I’m such a creature of habit. Once I find a groove, I like to stay there. I like to wake at the same time, eat the same foods, listen to the same podcasts, drive the same roads, and watch the same shows.
Lately, I’ve been getting up at 6am, doing a little yoga, showering, fixing some kind of breakfast egg scramble, listening to my daily Bible reading followed by a favorite podcast, and driving to work. At lunchtime, I take a walk and finish my podcast. Then, on the drive home, I listen to music, make a phone call, or simply drive in silence. Once home, I typically spend some time in the kitchen — cooking or prepping food for the week’s lunches. My husband joins me for dinner, then we might take a walk or watch some TV. We read, then we sleep.
Now, of course, weekends are a little different, and sometimes I have an appointment or some other detour, but typically, the routine is pretty consistent.
However, the last week has been a bit out of the ordinary. We had a couple of our kids over for visits. We accepted an offer on our Missouri home. We voted in the primary election. I attended a day-long training. We took a day trip to see my parents, and a few more out-of-the-ordinaries popped up. Most of these were welcome interruptions; nevertheless, my routine has been tampered with, and although I managed well for the first few days, the cumulative effect is grouchiness and irritability.
I’m sitting on the couch in my pajamas right now, tapping at keys, though I am thoroughly exhausted, because I really need to process and shake off this funk before I ooze grumpiness on any more innocent bystanders. I “put myself to bed” around eight tonight because I was just that tired, but I’m still awake after 10 because the grumble just won’t be put down.
I crave my rhythms that much! I really need each moment of every shower, each breath of every yoga pose, each bite of every breakfast, and each step of every noontime walk. I can’t skimp — not for more than a couple days in a row.
I’ve become high-maintenance; I admit it. I’d feel guilty if these rhythms didn’t contribute to my overall health, but they do!
Life in this chapter has taught me that if I want to be kind and attentive to the people in my path, if I want to do my job well, if I want to reduce my pain and increase my stamina, I must oxygenate myself first every day. And, for me, oxygen is obtained in the purposeful rhythm of routines.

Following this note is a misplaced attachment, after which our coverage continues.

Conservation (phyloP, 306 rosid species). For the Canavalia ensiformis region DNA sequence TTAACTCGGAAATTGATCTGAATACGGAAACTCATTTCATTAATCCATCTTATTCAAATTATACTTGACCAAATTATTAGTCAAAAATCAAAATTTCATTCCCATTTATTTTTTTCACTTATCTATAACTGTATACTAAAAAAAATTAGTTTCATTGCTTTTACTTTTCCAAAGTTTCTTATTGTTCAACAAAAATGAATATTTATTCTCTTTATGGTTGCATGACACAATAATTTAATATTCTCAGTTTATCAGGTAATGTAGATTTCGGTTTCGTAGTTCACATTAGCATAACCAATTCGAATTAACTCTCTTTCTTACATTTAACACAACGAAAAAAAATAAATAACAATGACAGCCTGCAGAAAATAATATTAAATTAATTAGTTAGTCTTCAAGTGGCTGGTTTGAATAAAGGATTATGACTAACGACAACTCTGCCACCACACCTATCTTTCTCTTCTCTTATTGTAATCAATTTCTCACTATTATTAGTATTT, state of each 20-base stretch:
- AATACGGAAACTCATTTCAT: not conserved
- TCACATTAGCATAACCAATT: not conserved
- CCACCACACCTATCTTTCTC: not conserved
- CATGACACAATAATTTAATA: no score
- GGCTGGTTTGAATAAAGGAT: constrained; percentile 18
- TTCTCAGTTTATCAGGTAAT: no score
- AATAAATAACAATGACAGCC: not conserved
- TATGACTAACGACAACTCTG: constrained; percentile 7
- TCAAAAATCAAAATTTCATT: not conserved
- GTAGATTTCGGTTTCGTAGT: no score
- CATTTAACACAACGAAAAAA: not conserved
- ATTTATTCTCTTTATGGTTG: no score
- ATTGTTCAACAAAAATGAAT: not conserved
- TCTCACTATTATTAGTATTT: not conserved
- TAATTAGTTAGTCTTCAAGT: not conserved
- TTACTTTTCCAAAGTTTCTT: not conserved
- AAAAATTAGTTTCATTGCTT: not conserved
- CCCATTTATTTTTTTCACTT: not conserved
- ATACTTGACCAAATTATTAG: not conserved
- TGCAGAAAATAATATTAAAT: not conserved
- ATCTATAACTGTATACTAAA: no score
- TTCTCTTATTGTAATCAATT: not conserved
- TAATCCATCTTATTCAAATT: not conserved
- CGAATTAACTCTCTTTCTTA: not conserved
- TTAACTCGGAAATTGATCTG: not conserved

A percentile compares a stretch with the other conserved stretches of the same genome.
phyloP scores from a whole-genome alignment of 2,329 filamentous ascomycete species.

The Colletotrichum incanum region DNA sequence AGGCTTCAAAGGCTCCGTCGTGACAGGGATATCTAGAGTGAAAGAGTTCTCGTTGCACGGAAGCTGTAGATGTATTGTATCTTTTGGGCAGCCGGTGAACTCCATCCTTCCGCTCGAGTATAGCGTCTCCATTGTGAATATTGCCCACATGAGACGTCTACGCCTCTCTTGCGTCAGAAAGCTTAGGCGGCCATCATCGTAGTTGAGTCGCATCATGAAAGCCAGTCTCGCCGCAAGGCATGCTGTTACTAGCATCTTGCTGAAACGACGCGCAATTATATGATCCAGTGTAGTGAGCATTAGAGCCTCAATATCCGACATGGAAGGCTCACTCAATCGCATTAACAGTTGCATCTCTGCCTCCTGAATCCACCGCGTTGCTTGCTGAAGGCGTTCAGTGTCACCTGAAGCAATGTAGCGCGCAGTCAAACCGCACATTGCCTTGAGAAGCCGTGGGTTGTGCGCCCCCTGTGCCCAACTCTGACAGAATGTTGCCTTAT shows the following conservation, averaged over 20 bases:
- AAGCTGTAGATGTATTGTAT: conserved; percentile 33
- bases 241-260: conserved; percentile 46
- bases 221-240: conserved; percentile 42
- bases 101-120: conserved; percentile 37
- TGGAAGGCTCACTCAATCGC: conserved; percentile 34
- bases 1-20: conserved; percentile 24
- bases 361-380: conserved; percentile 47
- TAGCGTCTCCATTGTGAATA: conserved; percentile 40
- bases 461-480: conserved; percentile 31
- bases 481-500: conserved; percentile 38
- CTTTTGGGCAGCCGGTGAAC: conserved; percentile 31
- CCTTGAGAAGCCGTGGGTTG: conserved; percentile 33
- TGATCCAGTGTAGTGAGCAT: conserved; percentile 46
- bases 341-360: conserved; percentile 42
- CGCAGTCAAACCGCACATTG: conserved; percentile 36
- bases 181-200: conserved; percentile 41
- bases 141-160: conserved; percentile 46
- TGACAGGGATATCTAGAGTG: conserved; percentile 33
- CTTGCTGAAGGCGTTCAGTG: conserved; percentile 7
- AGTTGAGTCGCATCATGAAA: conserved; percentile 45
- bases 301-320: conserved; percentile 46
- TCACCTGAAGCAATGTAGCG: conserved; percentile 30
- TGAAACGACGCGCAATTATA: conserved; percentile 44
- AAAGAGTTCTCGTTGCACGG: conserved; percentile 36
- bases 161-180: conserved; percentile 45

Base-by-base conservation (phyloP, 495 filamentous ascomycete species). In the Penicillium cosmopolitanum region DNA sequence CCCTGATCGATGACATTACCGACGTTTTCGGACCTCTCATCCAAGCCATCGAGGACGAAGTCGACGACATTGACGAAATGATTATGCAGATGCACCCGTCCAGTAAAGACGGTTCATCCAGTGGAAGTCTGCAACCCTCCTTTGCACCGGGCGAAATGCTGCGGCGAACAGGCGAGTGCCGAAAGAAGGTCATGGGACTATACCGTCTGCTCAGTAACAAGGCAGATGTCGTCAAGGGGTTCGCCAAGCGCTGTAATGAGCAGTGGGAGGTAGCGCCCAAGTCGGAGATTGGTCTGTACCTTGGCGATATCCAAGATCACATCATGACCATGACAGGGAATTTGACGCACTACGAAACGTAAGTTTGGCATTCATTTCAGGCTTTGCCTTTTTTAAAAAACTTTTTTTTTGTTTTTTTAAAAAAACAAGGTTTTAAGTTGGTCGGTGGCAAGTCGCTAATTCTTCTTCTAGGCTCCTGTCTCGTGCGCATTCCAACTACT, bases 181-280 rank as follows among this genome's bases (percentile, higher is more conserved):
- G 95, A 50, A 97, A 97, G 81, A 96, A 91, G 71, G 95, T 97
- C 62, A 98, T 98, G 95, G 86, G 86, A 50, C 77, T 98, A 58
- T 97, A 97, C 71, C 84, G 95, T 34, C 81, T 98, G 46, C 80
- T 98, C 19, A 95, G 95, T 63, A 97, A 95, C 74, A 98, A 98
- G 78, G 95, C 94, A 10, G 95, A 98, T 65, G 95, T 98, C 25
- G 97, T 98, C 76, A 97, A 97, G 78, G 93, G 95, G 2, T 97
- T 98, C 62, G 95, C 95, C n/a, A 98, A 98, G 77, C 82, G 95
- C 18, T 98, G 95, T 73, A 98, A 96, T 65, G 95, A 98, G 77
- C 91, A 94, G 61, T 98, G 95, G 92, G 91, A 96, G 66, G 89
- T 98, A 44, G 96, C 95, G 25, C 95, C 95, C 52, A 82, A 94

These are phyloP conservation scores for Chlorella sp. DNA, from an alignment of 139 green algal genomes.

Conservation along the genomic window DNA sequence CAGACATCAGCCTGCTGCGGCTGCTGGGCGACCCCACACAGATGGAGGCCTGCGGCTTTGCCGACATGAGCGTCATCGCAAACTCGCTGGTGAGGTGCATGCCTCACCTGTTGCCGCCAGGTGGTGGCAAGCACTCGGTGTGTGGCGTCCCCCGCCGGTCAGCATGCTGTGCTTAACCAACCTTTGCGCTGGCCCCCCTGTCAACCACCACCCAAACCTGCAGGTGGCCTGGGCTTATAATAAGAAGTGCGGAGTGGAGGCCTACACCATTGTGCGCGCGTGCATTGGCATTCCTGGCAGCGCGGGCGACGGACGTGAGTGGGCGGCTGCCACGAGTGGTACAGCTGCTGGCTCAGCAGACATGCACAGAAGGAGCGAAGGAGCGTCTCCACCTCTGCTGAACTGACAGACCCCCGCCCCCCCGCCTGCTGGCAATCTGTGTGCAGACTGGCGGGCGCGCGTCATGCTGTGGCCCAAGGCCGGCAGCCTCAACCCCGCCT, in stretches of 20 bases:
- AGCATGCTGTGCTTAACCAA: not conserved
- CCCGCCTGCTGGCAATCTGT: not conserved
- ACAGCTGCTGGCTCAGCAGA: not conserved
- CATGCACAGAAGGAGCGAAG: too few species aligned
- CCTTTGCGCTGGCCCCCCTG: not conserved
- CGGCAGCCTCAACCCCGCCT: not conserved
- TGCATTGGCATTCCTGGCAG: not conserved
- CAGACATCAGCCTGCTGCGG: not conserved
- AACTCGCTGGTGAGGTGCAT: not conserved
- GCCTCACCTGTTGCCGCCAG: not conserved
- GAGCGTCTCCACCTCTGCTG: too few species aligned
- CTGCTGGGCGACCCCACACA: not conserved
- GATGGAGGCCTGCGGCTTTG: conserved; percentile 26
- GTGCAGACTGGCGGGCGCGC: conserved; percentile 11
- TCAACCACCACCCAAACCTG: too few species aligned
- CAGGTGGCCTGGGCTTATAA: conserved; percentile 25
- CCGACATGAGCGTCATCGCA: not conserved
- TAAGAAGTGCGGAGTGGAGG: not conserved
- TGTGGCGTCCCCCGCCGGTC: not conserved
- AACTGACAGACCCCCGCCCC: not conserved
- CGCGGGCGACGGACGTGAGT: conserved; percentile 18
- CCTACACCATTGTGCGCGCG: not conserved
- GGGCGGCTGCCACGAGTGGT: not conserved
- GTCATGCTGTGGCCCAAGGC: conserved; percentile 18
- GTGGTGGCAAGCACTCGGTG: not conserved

One of the routines that sustains me is writing. And, for me, maybe three hundred words a day is just a stop-gap for the days that I can’t write just a little bit more. It seems that my preferred rhythm is to write anywhere from 700 to 1400 words at a time. I think it takes me that long to dump out what’s building up, find out where it’s headed, then write myself back off the page. Perhaps that is what I am doing now.
It took me the first several paragraphs (the blue text) to dump out my frustration. Only when I had fully expressed those initial emotions could I move on. The next few paragraphs (the green text) allowed me to analyze those feelings. And now (in gray) I’m just trying to finish.
I’m trying to tell you that I think I use this same model every time I write — I come to the page with some logjam of ideas and words that is just begging to be put down. I write and write until I see that I’ve shifted from expression to contemplation — figuring out why the logjam existed in the first place. I then keep on writing until I can find a way to end, because by the time I’ve gotten to this place, I feel better, I think I might be able to sleep, and I’ve remembered why this part of my routine is one of the most important of all.
I need all of my routines — the sleeping, the eating, the exercising, and the relaxing — but perhaps the routine that holds all those other routines together, the one that allows me to understand all the others, is the writing.
Now let me go get some sleep.
In peace I will lie down and sleep, for you alone, Lord, make me dwell in safety.